The battles themselves are where the RPG mechanics both shine and stumble. While on the surface the battles are simple enough being turn based it mimics the battle system of Dragon Quest perfectly. Characters move around the field of their own accord which can affect the area attacks you can do and with no options to manually position your characters often you’ll have them walk in to a busy street or get attacked by someone that just happened to wander in the way. If Ichiban happens to be near an object he can use to attack with you’ll get a custom animation and a damage bonus but without being able to manually position your character you’ll need to pay attention to when the guy you’re fighting decides they’ll wander over towards a usable object. Each enemy has different weaknesses but keeping track of them with no on screen prompts is more frustrating than useful.

I got a real Paper Mario vibe, with each special attack forcing you to hit inputs when attacking or defending to boost each. Missing the timing on attacks will severely impact the effectiveness of the attack and for people with poor timing (like myself) this can be frustrating. Thankfully they added an option to turn off offensive inputs so you’ll get the crit bonus every time without the need to hit the buttons. This unfortunately makes the battles less engaging as the only timed inputs you’ll need to do are for defense. It’s worth the trade off.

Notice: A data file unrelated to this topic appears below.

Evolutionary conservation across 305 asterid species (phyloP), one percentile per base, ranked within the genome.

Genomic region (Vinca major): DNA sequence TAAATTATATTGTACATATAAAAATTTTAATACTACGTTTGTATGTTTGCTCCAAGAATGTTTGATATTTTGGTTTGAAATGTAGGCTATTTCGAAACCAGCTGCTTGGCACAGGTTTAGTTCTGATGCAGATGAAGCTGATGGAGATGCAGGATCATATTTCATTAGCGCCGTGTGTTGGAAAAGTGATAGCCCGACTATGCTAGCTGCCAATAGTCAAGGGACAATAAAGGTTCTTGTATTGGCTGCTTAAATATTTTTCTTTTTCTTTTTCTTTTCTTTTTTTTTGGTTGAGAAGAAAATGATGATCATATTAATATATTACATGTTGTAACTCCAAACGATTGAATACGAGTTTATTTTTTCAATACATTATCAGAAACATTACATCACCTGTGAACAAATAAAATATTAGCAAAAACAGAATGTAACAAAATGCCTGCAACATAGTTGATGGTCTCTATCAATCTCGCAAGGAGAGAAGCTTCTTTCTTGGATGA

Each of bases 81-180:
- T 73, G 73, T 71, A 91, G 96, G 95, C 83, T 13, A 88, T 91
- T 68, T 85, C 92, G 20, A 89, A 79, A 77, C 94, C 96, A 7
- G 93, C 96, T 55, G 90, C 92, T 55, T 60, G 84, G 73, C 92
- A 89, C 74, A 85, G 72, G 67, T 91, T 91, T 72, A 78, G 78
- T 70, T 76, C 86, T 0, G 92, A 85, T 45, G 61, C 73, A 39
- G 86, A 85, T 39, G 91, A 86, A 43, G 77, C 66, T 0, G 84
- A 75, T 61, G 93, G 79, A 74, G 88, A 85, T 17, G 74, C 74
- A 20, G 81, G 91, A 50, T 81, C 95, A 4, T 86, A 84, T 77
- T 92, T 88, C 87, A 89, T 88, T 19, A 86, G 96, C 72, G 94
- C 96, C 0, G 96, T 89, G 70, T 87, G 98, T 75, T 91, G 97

Fighting a group of enemies while everyone stumbles around with their pathing trying to get in the perfect position to attack can make even a low level battle take longer than needed. The downing system is great an attack may knock an enemy to the ground and you’ll be able to do a follow up attack with the next character to do a critical hit. The frustration comes with the enemy AI letting them move whenever they want. I’ll find myself knocking someone down and by the time I’ve followed up they’ll either be standing or another enemy has moved in to my path towards them and will stop my follow up from happening, skipping my turn entirely. There is an autobattle feature to help speed things along but using this your guys will pick their strongest attacks even when dealing with the weakest enemies. I find myself blasting through MP when I’m fighting enemies 10 below me. I could choose to not use my magic but with each enemies weaknesses needing to be exploited that just serves to make the battles last longer. Make sure you stock up on MP restoring items, you’ll need them.

Perfect Protagonist

The cast is fantastic and will easily be my highlight of the game. Ichiban and his new allies are some of the most lovable goofballs in the series history. I find myself connecting with them more so than any other set of buddies introduced in previous games simply for the fact that I get to play as them. Each character is extremely well written with their own set of problems that you slowly work through throughout the game. Ichiban feels like a more active protagonist offering his own takes on situations that usually end with him running head first at a problem.